LONDON (Reuters) - House prices fell for the third month in four in October, a survey showed on Thursday in a sign the downturn in the country’s property market is becoming more entrenched.
Mortgage lender Nationwide said the average price of a property fell 0.7 percent this month after a flat reading in September.
That was almost twice the drop economists had expected and meant the three-month on three-month rate of decline accelerated to 1.5 percent, the largest such decline since April 2009.
“October saw a continuation of the modest downward trend in house prices that began at the start of the summer,” said Nationwide chief economist Martin Gahbauer.
The annual pace of house price growth slowed to 1.4 percent from 3.1 percent. Nationwide said that if recent trend were to continue to the end of the year, it would leave prices flat to slightly lower over 2010 as a whole -- a far cry from the rise of around 6 percent recorded in 2009.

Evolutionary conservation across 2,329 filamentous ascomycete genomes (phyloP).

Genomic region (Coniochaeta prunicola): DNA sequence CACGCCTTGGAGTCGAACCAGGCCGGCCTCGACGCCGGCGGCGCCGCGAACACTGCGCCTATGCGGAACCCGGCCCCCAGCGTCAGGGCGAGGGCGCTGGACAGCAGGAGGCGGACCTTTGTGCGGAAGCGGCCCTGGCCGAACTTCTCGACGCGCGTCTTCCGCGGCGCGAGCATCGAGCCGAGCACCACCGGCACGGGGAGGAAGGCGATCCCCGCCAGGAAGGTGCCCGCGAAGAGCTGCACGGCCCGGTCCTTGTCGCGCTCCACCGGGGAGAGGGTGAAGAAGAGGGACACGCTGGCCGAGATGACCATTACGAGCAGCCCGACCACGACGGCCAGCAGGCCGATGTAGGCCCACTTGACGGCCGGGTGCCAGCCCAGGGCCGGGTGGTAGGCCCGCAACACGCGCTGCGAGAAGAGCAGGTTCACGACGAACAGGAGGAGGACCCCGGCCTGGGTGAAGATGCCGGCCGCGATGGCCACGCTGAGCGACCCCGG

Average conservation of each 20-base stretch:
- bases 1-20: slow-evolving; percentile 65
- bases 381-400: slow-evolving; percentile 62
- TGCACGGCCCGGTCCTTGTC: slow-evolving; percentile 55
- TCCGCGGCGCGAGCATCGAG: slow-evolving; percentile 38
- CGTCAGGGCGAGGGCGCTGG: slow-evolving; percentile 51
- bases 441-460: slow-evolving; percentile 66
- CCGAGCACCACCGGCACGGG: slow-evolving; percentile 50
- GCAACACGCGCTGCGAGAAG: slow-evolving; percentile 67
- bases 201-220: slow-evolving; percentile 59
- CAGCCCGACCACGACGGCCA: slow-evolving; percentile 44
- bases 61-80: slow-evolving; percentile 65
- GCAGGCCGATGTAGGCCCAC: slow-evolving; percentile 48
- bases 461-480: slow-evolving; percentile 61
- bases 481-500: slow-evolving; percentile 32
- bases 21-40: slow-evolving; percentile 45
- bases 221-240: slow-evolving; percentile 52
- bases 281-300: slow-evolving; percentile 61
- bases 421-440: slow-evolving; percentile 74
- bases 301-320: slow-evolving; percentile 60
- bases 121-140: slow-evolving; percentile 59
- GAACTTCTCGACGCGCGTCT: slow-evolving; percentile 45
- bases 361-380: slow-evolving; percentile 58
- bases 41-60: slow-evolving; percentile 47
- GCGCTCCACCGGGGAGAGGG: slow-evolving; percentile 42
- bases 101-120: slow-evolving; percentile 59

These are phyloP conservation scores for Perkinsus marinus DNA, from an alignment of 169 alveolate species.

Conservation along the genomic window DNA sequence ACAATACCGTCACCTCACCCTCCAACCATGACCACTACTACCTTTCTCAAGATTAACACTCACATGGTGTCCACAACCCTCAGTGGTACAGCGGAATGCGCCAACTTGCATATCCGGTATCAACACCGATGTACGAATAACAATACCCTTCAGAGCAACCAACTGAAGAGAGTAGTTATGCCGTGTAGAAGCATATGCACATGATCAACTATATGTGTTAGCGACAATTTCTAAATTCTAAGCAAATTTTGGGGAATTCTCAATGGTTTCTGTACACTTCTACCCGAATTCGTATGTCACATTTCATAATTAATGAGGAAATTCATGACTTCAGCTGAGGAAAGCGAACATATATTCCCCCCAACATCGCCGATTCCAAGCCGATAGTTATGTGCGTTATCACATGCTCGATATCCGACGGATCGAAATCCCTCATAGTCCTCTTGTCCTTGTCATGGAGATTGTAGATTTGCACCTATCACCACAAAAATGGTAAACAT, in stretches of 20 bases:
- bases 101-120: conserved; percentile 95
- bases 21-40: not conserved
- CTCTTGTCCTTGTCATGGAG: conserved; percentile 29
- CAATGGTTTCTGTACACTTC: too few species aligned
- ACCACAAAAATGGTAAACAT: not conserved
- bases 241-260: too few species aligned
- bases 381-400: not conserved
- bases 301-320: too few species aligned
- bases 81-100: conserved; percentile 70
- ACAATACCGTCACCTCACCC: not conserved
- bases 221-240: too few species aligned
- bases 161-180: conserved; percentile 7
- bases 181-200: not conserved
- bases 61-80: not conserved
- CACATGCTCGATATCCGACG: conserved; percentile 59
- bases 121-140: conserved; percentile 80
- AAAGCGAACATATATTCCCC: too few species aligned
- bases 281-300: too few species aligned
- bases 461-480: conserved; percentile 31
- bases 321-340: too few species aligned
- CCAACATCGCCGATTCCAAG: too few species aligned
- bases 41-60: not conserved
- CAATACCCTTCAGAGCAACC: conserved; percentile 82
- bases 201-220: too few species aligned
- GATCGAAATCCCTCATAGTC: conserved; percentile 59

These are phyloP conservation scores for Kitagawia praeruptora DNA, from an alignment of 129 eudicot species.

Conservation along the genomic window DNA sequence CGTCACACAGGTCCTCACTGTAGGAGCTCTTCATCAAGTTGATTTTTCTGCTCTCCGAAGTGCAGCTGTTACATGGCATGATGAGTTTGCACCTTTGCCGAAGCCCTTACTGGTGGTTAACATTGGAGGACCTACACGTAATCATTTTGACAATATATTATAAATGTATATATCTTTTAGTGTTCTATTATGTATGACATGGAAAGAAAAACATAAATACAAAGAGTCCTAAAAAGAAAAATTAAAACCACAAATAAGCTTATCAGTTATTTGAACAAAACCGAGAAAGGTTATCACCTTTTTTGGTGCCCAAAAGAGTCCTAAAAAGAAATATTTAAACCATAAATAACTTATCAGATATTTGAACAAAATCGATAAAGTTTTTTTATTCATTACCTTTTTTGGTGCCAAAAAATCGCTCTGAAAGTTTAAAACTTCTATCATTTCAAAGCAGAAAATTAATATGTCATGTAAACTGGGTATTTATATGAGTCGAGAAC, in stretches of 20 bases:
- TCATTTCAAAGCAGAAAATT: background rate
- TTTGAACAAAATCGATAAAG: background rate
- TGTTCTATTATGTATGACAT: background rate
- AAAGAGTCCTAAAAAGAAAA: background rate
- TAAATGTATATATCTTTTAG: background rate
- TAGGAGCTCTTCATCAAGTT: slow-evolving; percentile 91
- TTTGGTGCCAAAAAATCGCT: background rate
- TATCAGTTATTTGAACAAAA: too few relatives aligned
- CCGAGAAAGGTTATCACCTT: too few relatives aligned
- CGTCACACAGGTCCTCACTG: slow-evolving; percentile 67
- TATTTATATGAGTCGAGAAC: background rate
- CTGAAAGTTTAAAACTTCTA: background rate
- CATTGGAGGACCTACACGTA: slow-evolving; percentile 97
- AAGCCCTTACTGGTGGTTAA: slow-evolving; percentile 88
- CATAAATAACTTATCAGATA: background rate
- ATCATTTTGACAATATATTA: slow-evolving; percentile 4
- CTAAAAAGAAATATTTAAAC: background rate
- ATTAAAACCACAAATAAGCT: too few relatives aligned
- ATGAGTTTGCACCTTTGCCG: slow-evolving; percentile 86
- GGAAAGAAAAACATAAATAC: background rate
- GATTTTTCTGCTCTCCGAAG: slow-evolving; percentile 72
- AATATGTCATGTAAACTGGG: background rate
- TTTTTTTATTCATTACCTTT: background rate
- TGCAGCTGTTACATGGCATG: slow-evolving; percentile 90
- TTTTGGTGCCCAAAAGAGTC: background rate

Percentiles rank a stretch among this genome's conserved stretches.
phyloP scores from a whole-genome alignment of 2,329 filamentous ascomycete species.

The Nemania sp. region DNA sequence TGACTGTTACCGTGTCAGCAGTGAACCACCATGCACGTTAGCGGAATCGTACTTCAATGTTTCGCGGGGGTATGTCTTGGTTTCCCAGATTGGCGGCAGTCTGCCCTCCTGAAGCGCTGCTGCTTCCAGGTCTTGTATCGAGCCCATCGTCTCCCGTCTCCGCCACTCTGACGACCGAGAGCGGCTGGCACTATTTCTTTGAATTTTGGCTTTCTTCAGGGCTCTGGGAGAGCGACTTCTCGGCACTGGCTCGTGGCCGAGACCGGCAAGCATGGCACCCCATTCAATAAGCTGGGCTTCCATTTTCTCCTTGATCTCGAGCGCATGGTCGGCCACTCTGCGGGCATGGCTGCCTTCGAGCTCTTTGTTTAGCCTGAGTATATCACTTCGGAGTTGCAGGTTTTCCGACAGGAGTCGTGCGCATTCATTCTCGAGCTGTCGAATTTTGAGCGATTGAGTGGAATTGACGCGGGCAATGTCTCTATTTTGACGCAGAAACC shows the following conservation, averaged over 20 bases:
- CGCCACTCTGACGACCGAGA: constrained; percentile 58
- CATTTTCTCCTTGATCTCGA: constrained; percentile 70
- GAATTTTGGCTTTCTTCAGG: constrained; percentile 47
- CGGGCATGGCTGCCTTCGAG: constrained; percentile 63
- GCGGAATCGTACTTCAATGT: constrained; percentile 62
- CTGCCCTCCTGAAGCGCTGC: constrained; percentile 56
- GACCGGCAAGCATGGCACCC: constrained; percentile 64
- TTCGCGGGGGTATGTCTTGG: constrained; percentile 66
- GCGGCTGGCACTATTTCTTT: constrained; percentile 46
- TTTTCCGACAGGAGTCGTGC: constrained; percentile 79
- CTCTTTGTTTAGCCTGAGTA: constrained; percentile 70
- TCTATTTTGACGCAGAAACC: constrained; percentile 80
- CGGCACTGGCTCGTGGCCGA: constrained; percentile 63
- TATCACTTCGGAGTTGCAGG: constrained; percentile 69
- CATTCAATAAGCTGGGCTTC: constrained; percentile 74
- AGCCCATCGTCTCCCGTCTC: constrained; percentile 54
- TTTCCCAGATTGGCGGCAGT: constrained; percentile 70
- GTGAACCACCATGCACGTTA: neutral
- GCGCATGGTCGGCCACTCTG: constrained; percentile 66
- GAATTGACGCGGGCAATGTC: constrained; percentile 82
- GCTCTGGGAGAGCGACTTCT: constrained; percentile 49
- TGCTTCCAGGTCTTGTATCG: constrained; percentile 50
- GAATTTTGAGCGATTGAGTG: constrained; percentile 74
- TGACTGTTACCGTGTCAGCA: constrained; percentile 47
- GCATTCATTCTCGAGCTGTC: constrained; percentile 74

The lender’s figures tally with a raft of data showing last year’s property market recovery has moved into reverse as Britons prepare for the toughest government spending squeeze in generations.
Mortgage approvals have already fallen to their lowest in over a year as banks restrict credit to all but the safest of borrowers.
Nationwide said an expansion of the Bank of England’s quantitative easing programme could help put a floor under prices. However, expectations the Bank might decide to pump more money into the economy as early as next month took a knock earlier this week when data showed the economy grew by a robust 0.8 percent in the third quarter.
Rival lender Halifax said house prices fell 3.6 percent in September, the biggest monthly decline since records began in 1983. It will publish data for October early next month.
Editing by Ruth Pitchford
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